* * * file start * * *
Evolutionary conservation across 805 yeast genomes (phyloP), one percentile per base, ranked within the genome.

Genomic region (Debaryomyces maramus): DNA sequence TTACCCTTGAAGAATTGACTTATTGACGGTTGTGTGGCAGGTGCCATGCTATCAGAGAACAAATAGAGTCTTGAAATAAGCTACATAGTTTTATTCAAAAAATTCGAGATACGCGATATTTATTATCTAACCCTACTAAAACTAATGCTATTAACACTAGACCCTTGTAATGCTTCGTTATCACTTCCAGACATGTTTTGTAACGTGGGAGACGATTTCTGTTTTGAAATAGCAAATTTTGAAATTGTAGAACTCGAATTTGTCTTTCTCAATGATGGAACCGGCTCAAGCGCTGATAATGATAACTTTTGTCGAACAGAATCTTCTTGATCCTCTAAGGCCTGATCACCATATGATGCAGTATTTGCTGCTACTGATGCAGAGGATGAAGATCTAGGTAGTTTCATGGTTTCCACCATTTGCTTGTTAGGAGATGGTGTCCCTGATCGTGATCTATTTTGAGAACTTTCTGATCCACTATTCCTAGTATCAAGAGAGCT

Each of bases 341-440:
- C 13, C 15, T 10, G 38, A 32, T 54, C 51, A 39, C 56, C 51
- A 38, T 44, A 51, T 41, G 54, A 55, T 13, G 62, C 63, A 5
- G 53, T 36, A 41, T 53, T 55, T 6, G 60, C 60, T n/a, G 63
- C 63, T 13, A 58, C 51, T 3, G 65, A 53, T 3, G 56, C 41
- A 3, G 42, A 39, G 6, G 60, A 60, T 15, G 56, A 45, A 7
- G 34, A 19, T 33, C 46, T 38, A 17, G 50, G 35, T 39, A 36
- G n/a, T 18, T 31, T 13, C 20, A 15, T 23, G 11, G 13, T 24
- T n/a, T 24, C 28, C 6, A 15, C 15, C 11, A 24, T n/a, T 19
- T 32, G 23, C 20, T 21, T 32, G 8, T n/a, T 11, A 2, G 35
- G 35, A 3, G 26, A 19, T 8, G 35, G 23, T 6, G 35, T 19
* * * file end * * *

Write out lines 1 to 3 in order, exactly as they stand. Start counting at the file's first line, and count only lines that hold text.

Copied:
Evolutionary conservation across 805 yeast genomes (phyloP), one percentile per base, ranked within the genome.

Genomic region (Debaryomyces maramus): DNA sequence TTACCCTTGAAGAATTGACTTATTGACGGTTGTGTGGCAGGTGCCATGCTATCAGAGAACAAATAGAGTCTTGAAATAAGCTACATAGTTTTATTCAAAAAATTCGAGATACGCGATATTTATTATCTAACCCTACTAAAACTAATGCTATTAACACTAGACCCTTGTAATGCTTCGTTATCACTTCCAGACATGTTTTGTAACGTGGGAGACGATTTCTGTTTTGAAATAGCAAATTTTGAAATTGTAGAACTCGAATTTGTCTTTCTCAATGATGGAACCGGCTCAAGCGCTGATAATGATAACTTTTGTCGAACAGAATCTTCTTGATCCTCTAAGGCCTGATCACCATATGATGCAGTATTTGCTGCTACTGATGCAGAGGATGAAGATCTAGGTAGTTTCATGGTTTCCACCATTTGCTTGTTAGGAGATGGTGTCCCTGATCGTGATCTATTTTGAGAACTTTCTGATCCACTATTCCTAGTATCAAGAGAGCT

Each of bases 341-440: